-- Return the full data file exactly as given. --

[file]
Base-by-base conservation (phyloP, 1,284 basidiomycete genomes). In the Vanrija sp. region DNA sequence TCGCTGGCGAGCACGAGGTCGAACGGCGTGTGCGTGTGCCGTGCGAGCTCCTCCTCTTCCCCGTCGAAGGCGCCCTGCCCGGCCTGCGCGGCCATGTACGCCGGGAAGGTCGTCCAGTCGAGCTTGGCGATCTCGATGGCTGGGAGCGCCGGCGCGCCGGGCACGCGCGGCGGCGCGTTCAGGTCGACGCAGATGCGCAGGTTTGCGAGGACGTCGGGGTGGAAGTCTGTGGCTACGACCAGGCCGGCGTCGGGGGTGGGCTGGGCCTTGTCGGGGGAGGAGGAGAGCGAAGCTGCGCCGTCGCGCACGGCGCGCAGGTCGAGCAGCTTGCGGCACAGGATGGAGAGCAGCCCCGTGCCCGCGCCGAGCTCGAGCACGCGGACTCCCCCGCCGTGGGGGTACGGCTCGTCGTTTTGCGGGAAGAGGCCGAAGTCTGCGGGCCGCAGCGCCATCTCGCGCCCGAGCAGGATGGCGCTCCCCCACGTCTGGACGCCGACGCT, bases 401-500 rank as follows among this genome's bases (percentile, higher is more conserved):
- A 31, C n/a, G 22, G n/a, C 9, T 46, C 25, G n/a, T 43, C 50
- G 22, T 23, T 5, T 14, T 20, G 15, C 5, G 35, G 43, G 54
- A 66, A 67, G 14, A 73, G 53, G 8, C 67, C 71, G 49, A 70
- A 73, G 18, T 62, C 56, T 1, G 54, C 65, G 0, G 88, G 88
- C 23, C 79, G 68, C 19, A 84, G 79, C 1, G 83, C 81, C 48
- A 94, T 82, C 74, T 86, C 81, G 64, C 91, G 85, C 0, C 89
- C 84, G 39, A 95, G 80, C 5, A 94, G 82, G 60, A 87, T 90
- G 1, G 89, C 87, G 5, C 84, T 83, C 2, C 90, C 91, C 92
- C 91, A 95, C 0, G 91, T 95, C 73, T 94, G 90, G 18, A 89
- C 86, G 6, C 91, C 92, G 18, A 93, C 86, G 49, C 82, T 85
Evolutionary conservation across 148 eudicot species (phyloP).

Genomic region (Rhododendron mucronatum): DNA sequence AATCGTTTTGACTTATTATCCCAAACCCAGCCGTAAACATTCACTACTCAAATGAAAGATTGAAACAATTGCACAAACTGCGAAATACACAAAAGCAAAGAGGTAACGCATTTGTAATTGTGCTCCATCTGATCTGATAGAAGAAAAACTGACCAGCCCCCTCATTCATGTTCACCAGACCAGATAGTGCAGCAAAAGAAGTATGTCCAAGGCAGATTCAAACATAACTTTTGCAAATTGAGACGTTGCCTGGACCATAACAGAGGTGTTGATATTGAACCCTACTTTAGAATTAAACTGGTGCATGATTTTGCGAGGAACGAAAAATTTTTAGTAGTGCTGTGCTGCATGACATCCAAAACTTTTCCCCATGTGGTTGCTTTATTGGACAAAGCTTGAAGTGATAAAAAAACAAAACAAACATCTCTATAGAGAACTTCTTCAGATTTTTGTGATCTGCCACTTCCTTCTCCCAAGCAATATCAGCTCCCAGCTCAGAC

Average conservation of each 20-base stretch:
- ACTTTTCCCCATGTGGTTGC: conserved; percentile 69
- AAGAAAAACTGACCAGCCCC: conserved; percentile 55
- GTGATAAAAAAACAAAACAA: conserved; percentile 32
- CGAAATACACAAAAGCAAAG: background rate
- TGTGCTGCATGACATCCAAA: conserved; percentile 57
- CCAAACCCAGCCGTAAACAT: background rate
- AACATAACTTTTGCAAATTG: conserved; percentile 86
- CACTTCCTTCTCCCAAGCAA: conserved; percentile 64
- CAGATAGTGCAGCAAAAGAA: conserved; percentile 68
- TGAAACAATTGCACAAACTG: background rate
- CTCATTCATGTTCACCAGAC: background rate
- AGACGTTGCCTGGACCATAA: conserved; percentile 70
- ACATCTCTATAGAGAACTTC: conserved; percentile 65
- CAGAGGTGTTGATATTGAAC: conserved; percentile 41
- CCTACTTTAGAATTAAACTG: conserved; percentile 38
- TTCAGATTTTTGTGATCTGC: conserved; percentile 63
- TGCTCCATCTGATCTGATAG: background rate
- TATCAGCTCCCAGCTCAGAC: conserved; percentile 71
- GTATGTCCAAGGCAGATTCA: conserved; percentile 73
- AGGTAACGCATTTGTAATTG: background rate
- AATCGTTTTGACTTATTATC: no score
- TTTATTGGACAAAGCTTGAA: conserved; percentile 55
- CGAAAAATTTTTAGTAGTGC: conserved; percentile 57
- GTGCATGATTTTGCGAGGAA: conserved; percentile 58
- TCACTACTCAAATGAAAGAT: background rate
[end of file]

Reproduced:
Base-by-base conservation (phyloP, 1,284 basidiomycete genomes). In the Vanrija sp. region DNA sequence TCGCTGGCGAGCACGAGGTCGAACGGCGTGTGCGTGTGCCGTGCGAGCTCCTCCTCTTCCCCGTCGAAGGCGCCCTGCCCGGCCTGCGCGGCCATGTACGCCGGGAAGGTCGTCCAGTCGAGCTTGGCGATCTCGATGGCTGGGAGCGCCGGCGCGCCGGGCACGCGCGGCGGCGCGTTCAGGTCGACGCAGATGCGCAGGTTTGCGAGGACGTCGGGGTGGAAGTCTGTGGCTACGACCAGGCCGGCGTCGGGGGTGGGCTGGGCCTTGTCGGGGGAGGAGGAGAGCGAAGCTGCGCCGTCGCGCACGGCGCGCAGGTCGAGCAGCTTGCGGCACAGGATGGAGAGCAGCCCCGTGCCCGCGCCGAGCTCGAGCACGCGGACTCCCCCGCCGTGGGGGTACGGCTCGTCGTTTTGCGGGAAGAGGCCGAAGTCTGCGGGCCGCAGCGCCATCTCGCGCCCGAGCAGGATGGCGCTCCCCCACGTCTGGACGCCGACGCT, bases 401-500 rank as follows among this genome's bases (percentile, higher is more conserved):
- A 31, C n/a, G 22, G n/a, C 9, T 46, C 25, G n/a, T 43, C 50
- G 22, T 23, T 5, T 14, T 20, G 15, C 5, G 35, G 43, G 54
- A 66, A 67, G 14, A 73, G 53, G 8, C 67, C 71, G 49, A 70
- A 73, G 18, T 62, C 56, T 1, G 54, C 65, G 0, G 88, G 88
- C 23, C 79, G 68, C 19, A 84, G 79, C 1, G 83, C 81, C 48
- A 94, T 82, C 74, T 86, C 81, G 64, C 91, G 85, C 0, C 89
- C 84, G 39, A 95, G 80, C 5, A 94, G 82, G 60, A 87, T 90
- G 1, G 89, C 87, G 5, C 84, T 83, C 2, C 90, C 91, C 92
- C 91, A 95, C 0, G 91, T 95, C 73, T 94, G 90, G 18, A 89
- C 86, G 6, C 91, C 92, G 18, A 93, C 86, G 49, C 82, T 85
Evolutionary conservation across 148 eudicot species (phyloP).

Genomic region (Rhododendron mucronatum): DNA sequence AATCGTTTTGACTTATTATCCCAAACCCAGCCGTAAACATTCACTACTCAAATGAAAGATTGAAACAATTGCACAAACTGCGAAATACACAAAAGCAAAGAGGTAACGCATTTGTAATTGTGCTCCATCTGATCTGATAGAAGAAAAACTGACCAGCCCCCTCATTCATGTTCACCAGACCAGATAGTGCAGCAAAAGAAGTATGTCCAAGGCAGATTCAAACATAACTTTTGCAAATTGAGACGTTGCCTGGACCATAACAGAGGTGTTGATATTGAACCCTACTTTAGAATTAAACTGGTGCATGATTTTGCGAGGAACGAAAAATTTTTAGTAGTGCTGTGCTGCATGACATCCAAAACTTTTCCCCATGTGGTTGCTTTATTGGACAAAGCTTGAAGTGATAAAAAAACAAAACAAACATCTCTATAGAGAACTTCTTCAGATTTTTGTGATCTGCCACTTCCTTCTCCCAAGCAATATCAGCTCCCAGCTCAGAC

Average conservation of each 20-base stretch:
- ACTTTTCCCCATGTGGTTGC: conserved; percentile 69
- AAGAAAAACTGACCAGCCCC: conserved; percentile 55
- GTGATAAAAAAACAAAACAA: conserved; percentile 32
- CGAAATACACAAAAGCAAAG: background rate
- TGTGCTGCATGACATCCAAA: conserved; percentile 57
- CCAAACCCAGCCGTAAACAT: background rate
- AACATAACTTTTGCAAATTG: conserved; percentile 86
- CACTTCCTTCTCCCAAGCAA: conserved; percentile 64
- CAGATAGTGCAGCAAAAGAA: conserved; percentile 68
- TGAAACAATTGCACAAACTG: background rate
- CTCATTCATGTTCACCAGAC: background rate
- AGACGTTGCCTGGACCATAA: conserved; percentile 70
- ACATCTCTATAGAGAACTTC: conserved; percentile 65
- CAGAGGTGTTGATATTGAAC: conserved; percentile 41
- CCTACTTTAGAATTAAACTG: conserved; percentile 38
- TTCAGATTTTTGTGATCTGC: conserved; percentile 63
- TGCTCCATCTGATCTGATAG: background rate
- TATCAGCTCCCAGCTCAGAC: conserved; percentile 71
- GTATGTCCAAGGCAGATTCA: conserved; percentile 73
- AGGTAACGCATTTGTAATTG: background rate
- AATCGTTTTGACTTATTATC: no score
- TTTATTGGACAAAGCTTGAA: conserved; percentile 55
- CGAAAAATTTTTAGTAGTGC: conserved; percentile 57
- GTGCATGATTTTGCGAGGAA: conserved; percentile 58
- TCACTACTCAAATGAAAGAT: background rate